Ride to where CVD dead-ends at Ophir Rd., and turn L on Ophir (don’t bother to go R to explore the “town” of Ophir—there’s nothing there). The rest of the route is fairly routine. Ride on Ophir along Hwy 101 until you see an opportunity to cross the highway and ride through Nesika Beach, merge onto 101 when you have to, get off at Old Coast Highway on your R and ride OCH into Gold Beach.
Shortening the route: Pick the loop that’s to your taste, easy/pretty (northern) or hard/dramatic (southern). Even easier: ride the Carpenterville Loop. Easier still: ride Jerry’s Flat Rd. and North Bank Rogue River Road as a loop—22 miles of gentle rollers and good river views.
Adding miles: If you’re up for a ride that’s the stuff of legend, you can ride up Jerry’s Flat Road and just keep going. You’ll ride through Agness, then on to Galice after 67 miles (thus intersecting the Galice to Golden ride) and keep going until you get to Grant’s Pass 20 miles later, and you’ll have a tale you can tell your grandchildren. This is the Bear Camp Road. It’s isolated, often one-lane, with moments of gravel surfacing.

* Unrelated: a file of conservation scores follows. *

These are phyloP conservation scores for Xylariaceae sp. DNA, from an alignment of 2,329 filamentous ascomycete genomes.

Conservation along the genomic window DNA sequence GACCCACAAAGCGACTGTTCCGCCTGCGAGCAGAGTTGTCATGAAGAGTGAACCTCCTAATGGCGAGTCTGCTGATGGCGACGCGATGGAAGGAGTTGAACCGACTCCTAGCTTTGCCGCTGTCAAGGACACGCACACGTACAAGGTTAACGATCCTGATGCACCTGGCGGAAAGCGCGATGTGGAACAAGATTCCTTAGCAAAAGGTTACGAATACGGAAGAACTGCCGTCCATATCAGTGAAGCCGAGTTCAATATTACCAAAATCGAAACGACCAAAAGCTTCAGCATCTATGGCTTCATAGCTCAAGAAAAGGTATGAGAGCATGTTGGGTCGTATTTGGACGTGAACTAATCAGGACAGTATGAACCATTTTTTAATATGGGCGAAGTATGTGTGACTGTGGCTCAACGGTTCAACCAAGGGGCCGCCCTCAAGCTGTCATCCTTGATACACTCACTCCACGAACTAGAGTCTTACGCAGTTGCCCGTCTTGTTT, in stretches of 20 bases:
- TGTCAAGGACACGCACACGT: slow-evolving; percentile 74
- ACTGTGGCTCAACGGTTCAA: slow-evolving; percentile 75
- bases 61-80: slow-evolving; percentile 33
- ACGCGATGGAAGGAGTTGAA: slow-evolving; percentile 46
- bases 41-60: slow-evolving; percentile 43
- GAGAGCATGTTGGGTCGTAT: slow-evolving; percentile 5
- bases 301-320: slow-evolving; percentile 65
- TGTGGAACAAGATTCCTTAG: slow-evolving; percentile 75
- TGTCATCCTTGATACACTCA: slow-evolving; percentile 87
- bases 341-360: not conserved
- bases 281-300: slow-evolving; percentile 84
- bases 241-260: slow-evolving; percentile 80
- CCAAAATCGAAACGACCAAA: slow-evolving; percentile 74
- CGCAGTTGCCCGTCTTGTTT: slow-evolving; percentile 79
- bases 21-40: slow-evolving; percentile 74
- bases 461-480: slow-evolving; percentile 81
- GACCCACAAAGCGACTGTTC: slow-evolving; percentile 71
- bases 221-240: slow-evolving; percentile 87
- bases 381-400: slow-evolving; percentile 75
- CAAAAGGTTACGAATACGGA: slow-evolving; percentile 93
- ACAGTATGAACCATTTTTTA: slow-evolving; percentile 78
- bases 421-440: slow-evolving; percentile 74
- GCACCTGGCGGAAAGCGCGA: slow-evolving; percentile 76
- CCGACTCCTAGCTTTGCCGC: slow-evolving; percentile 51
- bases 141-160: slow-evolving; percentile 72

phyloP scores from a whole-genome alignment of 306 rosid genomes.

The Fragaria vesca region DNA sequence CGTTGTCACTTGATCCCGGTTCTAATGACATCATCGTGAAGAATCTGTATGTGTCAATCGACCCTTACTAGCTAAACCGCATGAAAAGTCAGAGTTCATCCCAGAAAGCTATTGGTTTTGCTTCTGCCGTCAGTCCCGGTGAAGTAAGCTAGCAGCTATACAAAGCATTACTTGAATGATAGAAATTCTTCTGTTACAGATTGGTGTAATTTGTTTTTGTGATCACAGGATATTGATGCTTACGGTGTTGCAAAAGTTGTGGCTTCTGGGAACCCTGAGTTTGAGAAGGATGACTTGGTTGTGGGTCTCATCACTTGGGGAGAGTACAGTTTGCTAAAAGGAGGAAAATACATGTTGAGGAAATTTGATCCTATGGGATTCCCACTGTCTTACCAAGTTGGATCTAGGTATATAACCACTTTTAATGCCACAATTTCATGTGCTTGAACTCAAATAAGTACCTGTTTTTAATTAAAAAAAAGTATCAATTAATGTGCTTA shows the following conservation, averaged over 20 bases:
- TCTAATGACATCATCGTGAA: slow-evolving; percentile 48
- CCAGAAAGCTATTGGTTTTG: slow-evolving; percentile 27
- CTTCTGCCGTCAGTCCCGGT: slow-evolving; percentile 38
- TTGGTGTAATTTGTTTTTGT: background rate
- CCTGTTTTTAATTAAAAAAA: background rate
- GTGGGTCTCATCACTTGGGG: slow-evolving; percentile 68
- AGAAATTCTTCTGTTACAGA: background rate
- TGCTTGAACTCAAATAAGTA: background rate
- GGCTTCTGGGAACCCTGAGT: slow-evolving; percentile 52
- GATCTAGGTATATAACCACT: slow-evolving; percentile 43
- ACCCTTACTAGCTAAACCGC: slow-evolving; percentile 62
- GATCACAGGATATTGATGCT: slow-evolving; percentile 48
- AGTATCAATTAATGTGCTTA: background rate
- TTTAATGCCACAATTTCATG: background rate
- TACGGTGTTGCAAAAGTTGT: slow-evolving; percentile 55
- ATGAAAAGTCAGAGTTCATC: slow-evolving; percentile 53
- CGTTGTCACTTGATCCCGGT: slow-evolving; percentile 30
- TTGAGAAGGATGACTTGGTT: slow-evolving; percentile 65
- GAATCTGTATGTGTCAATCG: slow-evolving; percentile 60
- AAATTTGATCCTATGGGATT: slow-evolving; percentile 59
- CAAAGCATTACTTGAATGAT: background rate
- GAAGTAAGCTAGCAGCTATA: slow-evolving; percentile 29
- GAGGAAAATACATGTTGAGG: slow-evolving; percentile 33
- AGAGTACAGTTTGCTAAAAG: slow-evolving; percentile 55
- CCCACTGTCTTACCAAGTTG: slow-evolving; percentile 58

Hunter Creek Road, which you pass just south of Gold Beach, is a sweet 5 miles of pavement before it turns to dirt.
Afterthoughts: a large part of the beauty of this ride is the views you get of the coast and ocean on the southern loop—from Highway 101, from high up on Carpenterville Rd., and from Cape View Rd. The Oregon coast, like any other stretch of northwestern coastline, is given to fog. For the full effect, try to ride on a day with clear skies.